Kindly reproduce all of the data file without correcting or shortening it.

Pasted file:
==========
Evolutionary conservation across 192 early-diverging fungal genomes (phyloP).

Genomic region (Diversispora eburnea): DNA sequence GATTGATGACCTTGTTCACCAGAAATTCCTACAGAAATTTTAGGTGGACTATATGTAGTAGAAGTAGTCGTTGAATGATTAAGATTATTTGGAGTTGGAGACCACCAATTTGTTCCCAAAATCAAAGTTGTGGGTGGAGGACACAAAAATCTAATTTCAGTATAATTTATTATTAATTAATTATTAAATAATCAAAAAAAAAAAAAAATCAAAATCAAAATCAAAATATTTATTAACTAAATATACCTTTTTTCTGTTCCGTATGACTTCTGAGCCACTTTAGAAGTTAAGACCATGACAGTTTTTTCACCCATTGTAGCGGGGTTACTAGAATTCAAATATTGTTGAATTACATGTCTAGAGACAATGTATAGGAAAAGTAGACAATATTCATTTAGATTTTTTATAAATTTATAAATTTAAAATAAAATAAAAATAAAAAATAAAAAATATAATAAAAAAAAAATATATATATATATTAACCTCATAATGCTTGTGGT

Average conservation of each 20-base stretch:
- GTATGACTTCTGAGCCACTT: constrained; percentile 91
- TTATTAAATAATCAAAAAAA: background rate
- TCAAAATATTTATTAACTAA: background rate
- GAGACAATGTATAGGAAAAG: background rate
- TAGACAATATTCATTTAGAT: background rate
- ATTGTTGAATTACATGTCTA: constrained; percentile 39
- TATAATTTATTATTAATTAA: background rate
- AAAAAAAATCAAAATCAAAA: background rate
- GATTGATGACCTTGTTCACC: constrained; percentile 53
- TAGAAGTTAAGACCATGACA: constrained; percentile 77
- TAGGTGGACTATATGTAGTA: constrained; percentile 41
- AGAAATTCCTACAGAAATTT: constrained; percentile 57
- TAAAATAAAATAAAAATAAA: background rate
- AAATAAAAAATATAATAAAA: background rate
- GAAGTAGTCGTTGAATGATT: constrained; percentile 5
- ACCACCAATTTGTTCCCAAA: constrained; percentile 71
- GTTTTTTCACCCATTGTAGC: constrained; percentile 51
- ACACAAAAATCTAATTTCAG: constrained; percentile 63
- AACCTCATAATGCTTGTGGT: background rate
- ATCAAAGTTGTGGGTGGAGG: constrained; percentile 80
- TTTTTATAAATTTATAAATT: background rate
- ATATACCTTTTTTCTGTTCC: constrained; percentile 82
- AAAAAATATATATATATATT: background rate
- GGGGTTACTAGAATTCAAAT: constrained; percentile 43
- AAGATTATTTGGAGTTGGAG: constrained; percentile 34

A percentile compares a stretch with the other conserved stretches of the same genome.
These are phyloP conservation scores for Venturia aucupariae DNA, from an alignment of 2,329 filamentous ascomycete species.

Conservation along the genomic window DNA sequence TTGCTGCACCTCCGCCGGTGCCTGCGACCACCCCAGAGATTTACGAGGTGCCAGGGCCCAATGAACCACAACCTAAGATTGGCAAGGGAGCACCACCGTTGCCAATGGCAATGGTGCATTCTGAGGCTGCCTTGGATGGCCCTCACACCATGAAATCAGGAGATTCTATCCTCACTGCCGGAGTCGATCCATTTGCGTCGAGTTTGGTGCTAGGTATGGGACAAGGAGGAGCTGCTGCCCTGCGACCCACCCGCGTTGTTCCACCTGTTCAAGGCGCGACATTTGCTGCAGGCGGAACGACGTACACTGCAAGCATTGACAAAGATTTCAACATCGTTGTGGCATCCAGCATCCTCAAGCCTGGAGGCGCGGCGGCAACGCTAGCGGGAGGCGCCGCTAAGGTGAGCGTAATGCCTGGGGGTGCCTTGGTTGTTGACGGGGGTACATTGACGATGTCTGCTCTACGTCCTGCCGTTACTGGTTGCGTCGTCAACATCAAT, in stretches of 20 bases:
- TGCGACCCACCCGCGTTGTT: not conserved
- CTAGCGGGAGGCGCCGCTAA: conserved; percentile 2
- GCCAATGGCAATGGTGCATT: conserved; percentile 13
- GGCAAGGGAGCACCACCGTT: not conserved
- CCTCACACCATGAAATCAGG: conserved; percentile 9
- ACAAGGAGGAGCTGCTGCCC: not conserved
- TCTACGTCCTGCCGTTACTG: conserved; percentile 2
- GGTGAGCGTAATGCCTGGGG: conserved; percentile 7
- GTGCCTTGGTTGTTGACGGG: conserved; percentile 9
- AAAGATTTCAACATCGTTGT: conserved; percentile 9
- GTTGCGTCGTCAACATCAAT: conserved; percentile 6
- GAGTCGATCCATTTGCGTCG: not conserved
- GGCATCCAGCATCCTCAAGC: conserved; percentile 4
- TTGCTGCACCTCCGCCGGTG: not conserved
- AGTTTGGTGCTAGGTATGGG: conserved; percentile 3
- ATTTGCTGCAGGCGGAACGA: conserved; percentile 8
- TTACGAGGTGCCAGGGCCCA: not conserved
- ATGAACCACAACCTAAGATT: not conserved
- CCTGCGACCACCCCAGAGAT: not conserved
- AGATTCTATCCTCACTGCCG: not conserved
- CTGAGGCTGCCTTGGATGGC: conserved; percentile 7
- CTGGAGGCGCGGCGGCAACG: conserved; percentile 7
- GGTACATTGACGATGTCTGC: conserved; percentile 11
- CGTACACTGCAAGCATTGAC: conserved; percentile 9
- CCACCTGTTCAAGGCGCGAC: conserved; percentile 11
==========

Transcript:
Evolutionary conservation across 192 early-diverging fungal genomes (phyloP).

Genomic region (Diversispora eburnea): DNA sequence GATTGATGACCTTGTTCACCAGAAATTCCTACAGAAATTTTAGGTGGACTATATGTAGTAGAAGTAGTCGTTGAATGATTAAGATTATTTGGAGTTGGAGACCACCAATTTGTTCCCAAAATCAAAGTTGTGGGTGGAGGACACAAAAATCTAATTTCAGTATAATTTATTATTAATTAATTATTAAATAATCAAAAAAAAAAAAAAATCAAAATCAAAATCAAAATATTTATTAACTAAATATACCTTTTTTCTGTTCCGTATGACTTCTGAGCCACTTTAGAAGTTAAGACCATGACAGTTTTTTCACCCATTGTAGCGGGGTTACTAGAATTCAAATATTGTTGAATTACATGTCTAGAGACAATGTATAGGAAAAGTAGACAATATTCATTTAGATTTTTTATAAATTTATAAATTTAAAATAAAATAAAAATAAAAAATAAAAAATATAATAAAAAAAAAATATATATATATATTAACCTCATAATGCTTGTGGT

Average conservation of each 20-base stretch:
- GTATGACTTCTGAGCCACTT: constrained; percentile 91
- TTATTAAATAATCAAAAAAA: background rate
- TCAAAATATTTATTAACTAA: background rate
- GAGACAATGTATAGGAAAAG: background rate
- TAGACAATATTCATTTAGAT: background rate
- ATTGTTGAATTACATGTCTA: constrained; percentile 39
- TATAATTTATTATTAATTAA: background rate
- AAAAAAAATCAAAATCAAAA: background rate
- GATTGATGACCTTGTTCACC: constrained; percentile 53
- TAGAAGTTAAGACCATGACA: constrained; percentile 77
- TAGGTGGACTATATGTAGTA: constrained; percentile 41
- AGAAATTCCTACAGAAATTT: constrained; percentile 57
- TAAAATAAAATAAAAATAAA: background rate
- AAATAAAAAATATAATAAAA: background rate
- GAAGTAGTCGTTGAATGATT: constrained; percentile 5
- ACCACCAATTTGTTCCCAAA: constrained; percentile 71
- GTTTTTTCACCCATTGTAGC: constrained; percentile 51
- ACACAAAAATCTAATTTCAG: constrained; percentile 63
- AACCTCATAATGCTTGTGGT: background rate
- ATCAAAGTTGTGGGTGGAGG: constrained; percentile 80
- TTTTTATAAATTTATAAATT: background rate
- ATATACCTTTTTTCTGTTCC: constrained; percentile 82
- AAAAAATATATATATATATT: background rate
- GGGGTTACTAGAATTCAAAT: constrained; percentile 43
- AAGATTATTTGGAGTTGGAG: constrained; percentile 34

A percentile compares a stretch with the other conserved stretches of the same genome.
These are phyloP conservation scores for Venturia aucupariae DNA, from an alignment of 2,329 filamentous ascomycete species.

Conservation along the genomic window DNA sequence TTGCTGCACCTCCGCCGGTGCCTGCGACCACCCCAGAGATTTACGAGGTGCCAGGGCCCAATGAACCACAACCTAAGATTGGCAAGGGAGCACCACCGTTGCCAATGGCAATGGTGCATTCTGAGGCTGCCTTGGATGGCCCTCACACCATGAAATCAGGAGATTCTATCCTCACTGCCGGAGTCGATCCATTTGCGTCGAGTTTGGTGCTAGGTATGGGACAAGGAGGAGCTGCTGCCCTGCGACCCACCCGCGTTGTTCCACCTGTTCAAGGCGCGACATTTGCTGCAGGCGGAACGACGTACACTGCAAGCATTGACAAAGATTTCAACATCGTTGTGGCATCCAGCATCCTCAAGCCTGGAGGCGCGGCGGCAACGCTAGCGGGAGGCGCCGCTAAGGTGAGCGTAATGCCTGGGGGTGCCTTGGTTGTTGACGGGGGTACATTGACGATGTCTGCTCTACGTCCTGCCGTTACTGGTTGCGTCGTCAACATCAAT, in stretches of 20 bases:
- TGCGACCCACCCGCGTTGTT: not conserved
- CTAGCGGGAGGCGCCGCTAA: conserved; percentile 2
- GCCAATGGCAATGGTGCATT: conserved; percentile 13
- GGCAAGGGAGCACCACCGTT: not conserved
- CCTCACACCATGAAATCAGG: conserved; percentile 9
- ACAAGGAGGAGCTGCTGCCC: not conserved
- TCTACGTCCTGCCGTTACTG: conserved; percentile 2
- GGTGAGCGTAATGCCTGGGG: conserved; percentile 7
- GTGCCTTGGTTGTTGACGGG: conserved; percentile 9
- AAAGATTTCAACATCGTTGT: conserved; percentile 9
- GTTGCGTCGTCAACATCAAT: conserved; percentile 6
- GAGTCGATCCATTTGCGTCG: not conserved
- GGCATCCAGCATCCTCAAGC: conserved; percentile 4
- TTGCTGCACCTCCGCCGGTG: not conserved
- AGTTTGGTGCTAGGTATGGG: conserved; percentile 3
- ATTTGCTGCAGGCGGAACGA: conserved; percentile 8
- TTACGAGGTGCCAGGGCCCA: not conserved
- ATGAACCACAACCTAAGATT: not conserved
- CCTGCGACCACCCCAGAGAT: not conserved
- AGATTCTATCCTCACTGCCG: not conserved
- CTGAGGCTGCCTTGGATGGC: conserved; percentile 7
- CTGGAGGCGCGGCGGCAACG: conserved; percentile 7
- GGTACATTGACGATGTCTGC: conserved; percentile 11
- CGTACACTGCAAGCATTGAC: conserved; percentile 9
- CCACCTGTTCAAGGCGCGAC: conserved; percentile 11